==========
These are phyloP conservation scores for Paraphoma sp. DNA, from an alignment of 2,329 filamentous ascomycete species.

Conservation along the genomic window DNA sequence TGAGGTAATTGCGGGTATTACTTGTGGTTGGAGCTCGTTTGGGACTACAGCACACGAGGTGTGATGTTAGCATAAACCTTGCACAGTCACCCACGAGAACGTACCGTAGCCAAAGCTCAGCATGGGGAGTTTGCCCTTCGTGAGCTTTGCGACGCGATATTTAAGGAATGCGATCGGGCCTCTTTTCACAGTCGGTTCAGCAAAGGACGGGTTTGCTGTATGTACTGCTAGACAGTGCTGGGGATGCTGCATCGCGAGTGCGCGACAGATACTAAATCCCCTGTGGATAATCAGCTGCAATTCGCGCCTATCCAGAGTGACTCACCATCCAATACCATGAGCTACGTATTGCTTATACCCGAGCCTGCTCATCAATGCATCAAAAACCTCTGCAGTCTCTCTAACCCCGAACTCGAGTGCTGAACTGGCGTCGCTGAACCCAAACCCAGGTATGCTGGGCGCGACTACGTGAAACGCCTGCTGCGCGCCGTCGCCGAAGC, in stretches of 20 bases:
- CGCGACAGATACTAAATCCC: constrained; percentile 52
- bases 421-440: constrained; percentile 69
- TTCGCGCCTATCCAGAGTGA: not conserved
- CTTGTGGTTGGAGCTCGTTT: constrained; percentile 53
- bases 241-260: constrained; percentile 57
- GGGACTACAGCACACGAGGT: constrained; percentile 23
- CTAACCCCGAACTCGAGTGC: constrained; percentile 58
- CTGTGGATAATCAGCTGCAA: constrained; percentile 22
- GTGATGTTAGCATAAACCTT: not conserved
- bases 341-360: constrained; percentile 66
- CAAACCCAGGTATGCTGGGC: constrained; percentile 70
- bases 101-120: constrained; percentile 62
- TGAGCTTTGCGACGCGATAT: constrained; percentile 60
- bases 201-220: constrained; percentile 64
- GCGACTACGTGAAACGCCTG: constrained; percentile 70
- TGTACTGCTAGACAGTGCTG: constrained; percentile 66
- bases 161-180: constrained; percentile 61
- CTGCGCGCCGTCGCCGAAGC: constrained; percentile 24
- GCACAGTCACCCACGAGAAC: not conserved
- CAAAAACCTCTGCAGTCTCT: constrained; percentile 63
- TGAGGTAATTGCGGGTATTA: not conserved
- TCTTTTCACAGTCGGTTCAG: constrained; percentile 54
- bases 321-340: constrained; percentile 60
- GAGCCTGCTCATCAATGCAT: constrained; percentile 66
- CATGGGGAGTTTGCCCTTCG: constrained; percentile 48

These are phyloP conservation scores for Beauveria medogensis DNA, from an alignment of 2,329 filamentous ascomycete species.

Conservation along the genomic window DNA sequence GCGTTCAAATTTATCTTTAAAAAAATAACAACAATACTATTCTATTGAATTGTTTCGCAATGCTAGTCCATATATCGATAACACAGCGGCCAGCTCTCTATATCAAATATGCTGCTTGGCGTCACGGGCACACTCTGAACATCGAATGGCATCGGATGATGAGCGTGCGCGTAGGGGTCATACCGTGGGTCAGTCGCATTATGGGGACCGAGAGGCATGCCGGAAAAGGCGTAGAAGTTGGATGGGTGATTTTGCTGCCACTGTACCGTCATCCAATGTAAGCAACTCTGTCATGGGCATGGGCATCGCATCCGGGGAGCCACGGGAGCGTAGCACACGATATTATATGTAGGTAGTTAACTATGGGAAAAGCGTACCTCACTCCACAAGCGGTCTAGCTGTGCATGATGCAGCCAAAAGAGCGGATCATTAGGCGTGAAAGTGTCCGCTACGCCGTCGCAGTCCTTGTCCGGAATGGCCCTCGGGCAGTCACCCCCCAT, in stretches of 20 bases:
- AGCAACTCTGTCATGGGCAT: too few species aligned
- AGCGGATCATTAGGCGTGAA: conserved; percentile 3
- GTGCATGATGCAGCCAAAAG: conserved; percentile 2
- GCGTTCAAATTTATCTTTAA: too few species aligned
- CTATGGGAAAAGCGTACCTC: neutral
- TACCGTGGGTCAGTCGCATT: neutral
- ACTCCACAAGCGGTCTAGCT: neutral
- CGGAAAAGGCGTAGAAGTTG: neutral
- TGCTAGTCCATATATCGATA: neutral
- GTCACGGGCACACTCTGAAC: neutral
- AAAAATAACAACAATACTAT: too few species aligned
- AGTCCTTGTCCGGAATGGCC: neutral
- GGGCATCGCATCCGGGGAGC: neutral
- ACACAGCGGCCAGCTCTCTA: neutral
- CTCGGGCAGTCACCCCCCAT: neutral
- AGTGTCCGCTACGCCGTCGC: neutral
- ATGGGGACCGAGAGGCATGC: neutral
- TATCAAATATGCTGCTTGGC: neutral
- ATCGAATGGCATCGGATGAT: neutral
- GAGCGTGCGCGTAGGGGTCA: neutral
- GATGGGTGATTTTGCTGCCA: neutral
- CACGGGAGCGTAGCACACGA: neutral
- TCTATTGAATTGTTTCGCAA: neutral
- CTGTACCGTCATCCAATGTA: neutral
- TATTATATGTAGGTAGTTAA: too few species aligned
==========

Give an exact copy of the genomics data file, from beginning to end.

These are phyloP conservation scores for Paraphoma sp. DNA, from an alignment of 2,329 filamentous ascomycete species.

Conservation along the genomic window DNA sequence TGAGGTAATTGCGGGTATTACTTGTGGTTGGAGCTCGTTTGGGACTACAGCACACGAGGTGTGATGTTAGCATAAACCTTGCACAGTCACCCACGAGAACGTACCGTAGCCAAAGCTCAGCATGGGGAGTTTGCCCTTCGTGAGCTTTGCGACGCGATATTTAAGGAATGCGATCGGGCCTCTTTTCACAGTCGGTTCAGCAAAGGACGGGTTTGCTGTATGTACTGCTAGACAGTGCTGGGGATGCTGCATCGCGAGTGCGCGACAGATACTAAATCCCCTGTGGATAATCAGCTGCAATTCGCGCCTATCCAGAGTGACTCACCATCCAATACCATGAGCTACGTATTGCTTATACCCGAGCCTGCTCATCAATGCATCAAAAACCTCTGCAGTCTCTCTAACCCCGAACTCGAGTGCTGAACTGGCGTCGCTGAACCCAAACCCAGGTATGCTGGGCGCGACTACGTGAAACGCCTGCTGCGCGCCGTCGCCGAAGC, in stretches of 20 bases:
- CGCGACAGATACTAAATCCC: constrained; percentile 52
- bases 421-440: constrained; percentile 69
- TTCGCGCCTATCCAGAGTGA: not conserved
- CTTGTGGTTGGAGCTCGTTT: constrained; percentile 53
- bases 241-260: constrained; percentile 57
- GGGACTACAGCACACGAGGT: constrained; percentile 23
- CTAACCCCGAACTCGAGTGC: constrained; percentile 58
- CTGTGGATAATCAGCTGCAA: constrained; percentile 22
- GTGATGTTAGCATAAACCTT: not conserved
- bases 341-360: constrained; percentile 66
- CAAACCCAGGTATGCTGGGC: constrained; percentile 70
- bases 101-120: constrained; percentile 62
- TGAGCTTTGCGACGCGATAT: constrained; percentile 60
- bases 201-220: constrained; percentile 64
- GCGACTACGTGAAACGCCTG: constrained; percentile 70
- TGTACTGCTAGACAGTGCTG: constrained; percentile 66
- bases 161-180: constrained; percentile 61
- CTGCGCGCCGTCGCCGAAGC: constrained; percentile 24
- GCACAGTCACCCACGAGAAC: not conserved
- CAAAAACCTCTGCAGTCTCT: constrained; percentile 63
- TGAGGTAATTGCGGGTATTA: not conserved
- TCTTTTCACAGTCGGTTCAG: constrained; percentile 54
- bases 321-340: constrained; percentile 60
- GAGCCTGCTCATCAATGCAT: constrained; percentile 66
- CATGGGGAGTTTGCCCTTCG: constrained; percentile 48

These are phyloP conservation scores for Beauveria medogensis DNA, from an alignment of 2,329 filamentous ascomycete species.

Conservation along the genomic window DNA sequence GCGTTCAAATTTATCTTTAAAAAAATAACAACAATACTATTCTATTGAATTGTTTCGCAATGCTAGTCCATATATCGATAACACAGCGGCCAGCTCTCTATATCAAATATGCTGCTTGGCGTCACGGGCACACTCTGAACATCGAATGGCATCGGATGATGAGCGTGCGCGTAGGGGTCATACCGTGGGTCAGTCGCATTATGGGGACCGAGAGGCATGCCGGAAAAGGCGTAGAAGTTGGATGGGTGATTTTGCTGCCACTGTACCGTCATCCAATGTAAGCAACTCTGTCATGGGCATGGGCATCGCATCCGGGGAGCCACGGGAGCGTAGCACACGATATTATATGTAGGTAGTTAACTATGGGAAAAGCGTACCTCACTCCACAAGCGGTCTAGCTGTGCATGATGCAGCCAAAAGAGCGGATCATTAGGCGTGAAAGTGTCCGCTACGCCGTCGCAGTCCTTGTCCGGAATGGCCCTCGGGCAGTCACCCCCCAT, in stretches of 20 bases:
- AGCAACTCTGTCATGGGCAT: too few species aligned
- AGCGGATCATTAGGCGTGAA: conserved; percentile 3
- GTGCATGATGCAGCCAAAAG: conserved; percentile 2
- GCGTTCAAATTTATCTTTAA: too few species aligned
- CTATGGGAAAAGCGTACCTC: neutral
- TACCGTGGGTCAGTCGCATT: neutral
- ACTCCACAAGCGGTCTAGCT: neutral
- CGGAAAAGGCGTAGAAGTTG: neutral
- TGCTAGTCCATATATCGATA: neutral
- GTCACGGGCACACTCTGAAC: neutral
- AAAAATAACAACAATACTAT: too few species aligned
- AGTCCTTGTCCGGAATGGCC: neutral
- GGGCATCGCATCCGGGGAGC: neutral
- ACACAGCGGCCAGCTCTCTA: neutral
- CTCGGGCAGTCACCCCCCAT: neutral
- AGTGTCCGCTACGCCGTCGC: neutral
- ATGGGGACCGAGAGGCATGC: neutral
- TATCAAATATGCTGCTTGGC: neutral
- ATCGAATGGCATCGGATGAT: neutral
- GAGCGTGCGCGTAGGGGTCA: neutral
- GATGGGTGATTTTGCTGCCA: neutral
- CACGGGAGCGTAGCACACGA: neutral
- TCTATTGAATTGTTTCGCAA: neutral
- CTGTACCGTCATCCAATGTA: neutral
- TATTATATGTAGGTAGTTAA: too few species aligned